Treasury bonds are another type of investment vehicle with which the effects of inflation can potentially be mitigated.  U.S. Savings Bonds have a rate of 9.62%, which is currently greater than the rate of inflation. Treasury Inflation-Protected Securities are indexed to inflation, so their yields adjust in sync with inflation.

Publicly traded equities such as stocks can also be useful in this regard. The stock market has historically returned some 12.3% annually over the past 95 years. This exceeds the rate of inflation. 

Portfolio diversification can help lower the degree of risk an investment portfolio encounters. Diversification spreads the risk across a number of different companies, so downturns in some investments might be offset by upticks in others.

Portfolio Diversification and Alternative Investments

Alternative investments hold the potential to be useful tools for portfolio diversification. Traditional portfolio asset allocation envisages a 60% public stock and 40% fixed income allocation. However, a more balanced 60/20/20 or 50/30/20 split, incorporating alternative assets, may make a portfolio less sensitive to recessions.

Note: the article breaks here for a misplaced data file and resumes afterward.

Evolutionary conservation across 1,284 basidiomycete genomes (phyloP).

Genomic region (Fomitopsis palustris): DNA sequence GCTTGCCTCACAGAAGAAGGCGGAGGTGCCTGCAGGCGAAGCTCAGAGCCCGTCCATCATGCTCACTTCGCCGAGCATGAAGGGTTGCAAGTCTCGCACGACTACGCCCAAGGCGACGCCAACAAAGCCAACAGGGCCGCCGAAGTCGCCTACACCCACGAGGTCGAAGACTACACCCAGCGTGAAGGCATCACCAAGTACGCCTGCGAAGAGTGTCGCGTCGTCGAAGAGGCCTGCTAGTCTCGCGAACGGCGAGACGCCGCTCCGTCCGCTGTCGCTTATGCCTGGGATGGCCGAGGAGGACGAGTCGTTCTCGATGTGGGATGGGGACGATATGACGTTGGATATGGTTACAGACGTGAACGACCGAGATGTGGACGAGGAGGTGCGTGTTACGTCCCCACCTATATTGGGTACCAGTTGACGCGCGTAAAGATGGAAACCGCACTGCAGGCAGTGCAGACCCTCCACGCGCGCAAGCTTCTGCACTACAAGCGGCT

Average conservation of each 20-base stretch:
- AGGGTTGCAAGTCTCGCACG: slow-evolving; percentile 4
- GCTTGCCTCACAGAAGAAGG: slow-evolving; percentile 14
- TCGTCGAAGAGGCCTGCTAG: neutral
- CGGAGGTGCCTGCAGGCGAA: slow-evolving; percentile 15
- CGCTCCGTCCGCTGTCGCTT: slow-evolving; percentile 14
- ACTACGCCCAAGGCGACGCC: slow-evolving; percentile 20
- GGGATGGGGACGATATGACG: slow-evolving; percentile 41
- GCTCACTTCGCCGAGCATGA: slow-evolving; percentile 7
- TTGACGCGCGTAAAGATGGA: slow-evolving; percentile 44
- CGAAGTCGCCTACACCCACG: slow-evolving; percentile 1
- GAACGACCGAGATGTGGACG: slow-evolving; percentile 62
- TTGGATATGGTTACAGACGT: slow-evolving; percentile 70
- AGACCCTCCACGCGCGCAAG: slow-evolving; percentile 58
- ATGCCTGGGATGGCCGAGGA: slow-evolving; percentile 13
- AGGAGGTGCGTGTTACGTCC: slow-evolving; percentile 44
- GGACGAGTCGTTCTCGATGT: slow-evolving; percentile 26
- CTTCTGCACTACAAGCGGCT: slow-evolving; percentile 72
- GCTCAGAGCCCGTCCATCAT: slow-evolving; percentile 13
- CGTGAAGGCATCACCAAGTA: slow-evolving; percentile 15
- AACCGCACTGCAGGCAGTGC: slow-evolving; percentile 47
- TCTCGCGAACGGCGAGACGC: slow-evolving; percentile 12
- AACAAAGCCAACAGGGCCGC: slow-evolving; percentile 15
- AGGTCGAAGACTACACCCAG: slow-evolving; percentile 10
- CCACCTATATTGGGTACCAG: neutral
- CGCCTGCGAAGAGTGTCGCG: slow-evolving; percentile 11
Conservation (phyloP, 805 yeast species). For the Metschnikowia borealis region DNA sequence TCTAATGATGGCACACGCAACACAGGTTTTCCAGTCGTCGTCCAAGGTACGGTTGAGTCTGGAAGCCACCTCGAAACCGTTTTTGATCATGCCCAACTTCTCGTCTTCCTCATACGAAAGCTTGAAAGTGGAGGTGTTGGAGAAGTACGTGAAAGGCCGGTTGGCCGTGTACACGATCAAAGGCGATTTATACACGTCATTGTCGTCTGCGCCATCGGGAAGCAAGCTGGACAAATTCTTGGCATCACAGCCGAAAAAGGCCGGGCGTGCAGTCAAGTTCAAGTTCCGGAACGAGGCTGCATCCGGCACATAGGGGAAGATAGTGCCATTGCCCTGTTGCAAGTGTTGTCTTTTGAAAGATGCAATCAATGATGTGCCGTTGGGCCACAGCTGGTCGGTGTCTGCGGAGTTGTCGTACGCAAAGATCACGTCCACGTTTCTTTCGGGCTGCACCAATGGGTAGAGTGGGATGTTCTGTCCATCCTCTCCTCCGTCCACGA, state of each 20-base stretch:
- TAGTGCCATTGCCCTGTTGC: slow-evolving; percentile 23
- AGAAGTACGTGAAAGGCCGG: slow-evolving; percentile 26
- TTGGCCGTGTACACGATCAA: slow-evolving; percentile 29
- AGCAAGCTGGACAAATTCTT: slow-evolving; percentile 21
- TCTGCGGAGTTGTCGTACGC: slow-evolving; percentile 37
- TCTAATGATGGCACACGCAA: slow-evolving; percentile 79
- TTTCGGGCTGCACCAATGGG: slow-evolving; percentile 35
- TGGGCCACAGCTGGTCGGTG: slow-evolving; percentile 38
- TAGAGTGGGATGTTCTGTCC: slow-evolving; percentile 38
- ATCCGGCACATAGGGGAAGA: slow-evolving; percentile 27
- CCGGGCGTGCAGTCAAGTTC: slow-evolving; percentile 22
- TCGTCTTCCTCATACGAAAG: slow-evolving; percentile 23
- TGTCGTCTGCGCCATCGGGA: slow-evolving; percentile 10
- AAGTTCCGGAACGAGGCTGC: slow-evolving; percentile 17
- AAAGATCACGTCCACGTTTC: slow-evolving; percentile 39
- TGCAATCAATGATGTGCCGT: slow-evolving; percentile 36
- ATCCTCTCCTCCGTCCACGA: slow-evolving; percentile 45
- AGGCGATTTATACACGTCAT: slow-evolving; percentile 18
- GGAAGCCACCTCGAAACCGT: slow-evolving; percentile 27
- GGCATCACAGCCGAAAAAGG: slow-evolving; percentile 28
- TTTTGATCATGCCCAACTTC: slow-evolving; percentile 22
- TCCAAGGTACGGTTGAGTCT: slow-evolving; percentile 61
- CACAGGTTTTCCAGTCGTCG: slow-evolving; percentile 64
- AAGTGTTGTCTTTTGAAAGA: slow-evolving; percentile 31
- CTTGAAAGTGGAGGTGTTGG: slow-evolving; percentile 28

Real estate, private equity, venture capital, digital assets and collectibles are among the asset classes deemed “alternative investments.” Such investments tend to be less connected to public equity, and thus offer potential for diversification. With that said, they also entail a degree of risk commensurate with their potential to deliver rewards. 

This is why these asset classes were traditionally accessible only to an exclusive base of wealthy individuals and institutional investors buying in at very high minimums — often between $500,000 and $1 million.  These people were considered to be more capable of weathering losses of this magnitude, should an investment of this nature underperform.